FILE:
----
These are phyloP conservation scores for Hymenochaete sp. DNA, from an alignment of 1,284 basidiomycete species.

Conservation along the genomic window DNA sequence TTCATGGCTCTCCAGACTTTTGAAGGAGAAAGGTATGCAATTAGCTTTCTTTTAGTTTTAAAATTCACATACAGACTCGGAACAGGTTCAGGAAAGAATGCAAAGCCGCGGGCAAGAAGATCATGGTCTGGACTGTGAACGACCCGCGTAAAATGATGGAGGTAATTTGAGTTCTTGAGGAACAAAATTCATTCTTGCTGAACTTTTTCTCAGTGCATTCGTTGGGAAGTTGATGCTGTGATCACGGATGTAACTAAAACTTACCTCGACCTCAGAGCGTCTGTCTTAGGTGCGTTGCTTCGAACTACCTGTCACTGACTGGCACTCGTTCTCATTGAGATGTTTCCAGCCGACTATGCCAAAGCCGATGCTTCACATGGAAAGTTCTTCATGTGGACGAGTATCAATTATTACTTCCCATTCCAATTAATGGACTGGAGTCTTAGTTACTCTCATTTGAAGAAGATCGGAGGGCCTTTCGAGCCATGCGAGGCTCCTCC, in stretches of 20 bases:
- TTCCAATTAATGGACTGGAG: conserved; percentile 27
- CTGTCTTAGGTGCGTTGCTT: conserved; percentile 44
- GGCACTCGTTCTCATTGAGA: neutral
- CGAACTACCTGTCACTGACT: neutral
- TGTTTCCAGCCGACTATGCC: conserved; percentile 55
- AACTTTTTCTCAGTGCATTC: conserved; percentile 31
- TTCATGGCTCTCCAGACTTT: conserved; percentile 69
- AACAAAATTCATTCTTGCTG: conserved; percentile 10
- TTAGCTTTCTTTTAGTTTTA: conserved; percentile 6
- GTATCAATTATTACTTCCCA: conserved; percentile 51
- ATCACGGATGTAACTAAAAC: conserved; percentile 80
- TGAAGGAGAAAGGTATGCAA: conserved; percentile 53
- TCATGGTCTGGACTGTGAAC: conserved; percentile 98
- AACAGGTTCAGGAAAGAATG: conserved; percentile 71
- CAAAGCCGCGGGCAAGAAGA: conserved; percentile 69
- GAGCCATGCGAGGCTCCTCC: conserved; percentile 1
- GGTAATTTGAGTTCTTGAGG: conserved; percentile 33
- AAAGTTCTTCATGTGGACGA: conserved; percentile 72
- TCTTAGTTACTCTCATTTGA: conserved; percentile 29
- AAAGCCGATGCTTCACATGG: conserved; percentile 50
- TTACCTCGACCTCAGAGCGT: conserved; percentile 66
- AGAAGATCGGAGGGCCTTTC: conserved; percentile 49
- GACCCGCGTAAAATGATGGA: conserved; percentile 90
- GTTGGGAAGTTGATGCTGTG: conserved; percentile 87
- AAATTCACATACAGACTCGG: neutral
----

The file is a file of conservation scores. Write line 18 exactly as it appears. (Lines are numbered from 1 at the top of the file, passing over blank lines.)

- GAGCCATGCGAGGCTCCTCC: conserved; percentile 1